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Longing, Passion, Philosophy In Revived Duras

In addition to writing prolifically throughout her life, Marguirte Duras directed many films.
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In addition to writing prolifically throughout her life, Marguirte Duras directed many films.

Anna is a woman on a mission. For three years she has been circling the globe in search of her lost love, the titular Sailor from Gibraltar. She is not the only one looking for him — he is in hiding after murdering a rich American. Violence, passion, world travel — it all sounds like a formula for a glamorous, thrilling story.

But this is a novel by the cerebral French writer and filmmaker Marguerite Duras, so nothing much happens at all. And it's all the more thrilling because of it. There are long philosophical conversations about love and obsession and identity, and characters stare out at the sea for what seems like hours. A woman's mussed hair says volumes about her inner turmoil, and there is no conclusion to speak of. It's not a book to rush through. It's a book to be savored while drinking cognac and smoking pretentious cigarettes.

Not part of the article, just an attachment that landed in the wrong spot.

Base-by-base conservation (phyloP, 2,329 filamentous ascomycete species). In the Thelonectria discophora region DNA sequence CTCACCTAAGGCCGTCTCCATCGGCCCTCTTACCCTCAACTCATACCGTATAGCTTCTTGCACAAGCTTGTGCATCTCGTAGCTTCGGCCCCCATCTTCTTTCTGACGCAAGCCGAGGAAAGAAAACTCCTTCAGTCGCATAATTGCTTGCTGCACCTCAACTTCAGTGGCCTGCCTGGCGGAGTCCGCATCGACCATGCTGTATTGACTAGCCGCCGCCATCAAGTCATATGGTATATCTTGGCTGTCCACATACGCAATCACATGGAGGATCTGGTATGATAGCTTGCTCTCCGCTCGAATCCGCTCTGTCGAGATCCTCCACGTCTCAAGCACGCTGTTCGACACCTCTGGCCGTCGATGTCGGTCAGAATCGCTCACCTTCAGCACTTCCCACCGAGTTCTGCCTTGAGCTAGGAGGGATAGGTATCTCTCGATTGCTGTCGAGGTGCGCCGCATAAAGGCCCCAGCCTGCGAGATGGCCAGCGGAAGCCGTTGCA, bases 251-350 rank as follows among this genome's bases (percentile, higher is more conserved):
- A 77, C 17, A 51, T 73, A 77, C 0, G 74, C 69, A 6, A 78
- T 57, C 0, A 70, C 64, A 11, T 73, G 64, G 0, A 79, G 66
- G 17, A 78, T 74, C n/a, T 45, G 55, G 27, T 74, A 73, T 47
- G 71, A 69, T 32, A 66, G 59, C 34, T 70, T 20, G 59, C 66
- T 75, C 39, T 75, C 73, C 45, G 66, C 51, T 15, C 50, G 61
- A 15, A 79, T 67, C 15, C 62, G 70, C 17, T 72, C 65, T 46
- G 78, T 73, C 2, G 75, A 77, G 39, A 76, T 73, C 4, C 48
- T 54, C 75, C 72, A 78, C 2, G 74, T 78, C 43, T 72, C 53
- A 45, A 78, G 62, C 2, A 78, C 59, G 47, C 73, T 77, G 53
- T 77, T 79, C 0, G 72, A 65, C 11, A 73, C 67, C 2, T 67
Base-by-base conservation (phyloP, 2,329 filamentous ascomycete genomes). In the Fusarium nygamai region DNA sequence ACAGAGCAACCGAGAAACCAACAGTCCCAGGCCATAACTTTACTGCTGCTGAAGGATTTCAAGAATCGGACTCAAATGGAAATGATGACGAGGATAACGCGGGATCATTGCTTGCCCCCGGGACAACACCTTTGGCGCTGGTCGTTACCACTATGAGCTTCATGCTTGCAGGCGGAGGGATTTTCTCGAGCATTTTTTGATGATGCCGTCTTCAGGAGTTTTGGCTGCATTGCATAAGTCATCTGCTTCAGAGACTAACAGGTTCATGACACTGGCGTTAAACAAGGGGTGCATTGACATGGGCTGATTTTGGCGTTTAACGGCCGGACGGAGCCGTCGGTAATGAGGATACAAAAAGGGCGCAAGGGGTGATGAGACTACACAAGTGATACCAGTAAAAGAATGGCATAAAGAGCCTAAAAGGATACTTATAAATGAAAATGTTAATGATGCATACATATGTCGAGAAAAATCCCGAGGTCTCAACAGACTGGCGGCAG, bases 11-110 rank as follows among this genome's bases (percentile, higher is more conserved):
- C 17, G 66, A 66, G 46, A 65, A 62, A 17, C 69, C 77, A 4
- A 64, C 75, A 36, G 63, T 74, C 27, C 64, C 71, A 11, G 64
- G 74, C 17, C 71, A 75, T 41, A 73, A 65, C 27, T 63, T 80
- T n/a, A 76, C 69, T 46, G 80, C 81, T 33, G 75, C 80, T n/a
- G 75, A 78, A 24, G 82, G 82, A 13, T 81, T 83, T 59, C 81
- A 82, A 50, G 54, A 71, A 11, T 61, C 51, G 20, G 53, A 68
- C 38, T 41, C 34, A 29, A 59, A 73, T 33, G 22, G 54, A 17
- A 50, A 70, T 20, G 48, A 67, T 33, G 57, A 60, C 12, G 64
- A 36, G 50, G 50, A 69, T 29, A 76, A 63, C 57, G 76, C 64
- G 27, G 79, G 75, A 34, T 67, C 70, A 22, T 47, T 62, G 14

The narrator , the Gibraltar, after having a breakdown while on vacation in Italy. He leaves behind his girlfriend and job in the French Ministry copying birth and death certificates to help search for the sailor and tend to Anna's physical needs. He's such a half-formed creature, one almost completely incapable of making his own decisions, that Duras doesn't bother to give him a name.

The author of the Prix Goncourt-winning novel The Lover and the screenplay for the French New Wave masterpiece Hiroshima Mon Amour, Duras (1914-1996) spent her career chronicling doomed love and existential quandaries. Translated from the French by Barbara Bray and now back in print for the first time in a generation, The Sailor from Gibraltar is an early book that, despite off-center pacing, holds up well to her more celebrated works. By the time of the book's initial publication in 1952, Duras' writing had already developed the fluid effortlessness that makes her fiction so enchanting.

"One's always more or less looking for something," Duras writes in Gibraltar, "for something to arise in the world and come toward you." Whether that's a lost love or a reason not to go home again, Duras captures the longing that infects her 'haracters — and all of us from time to time — with elegant prose and a story that will set you blissfully adrift.

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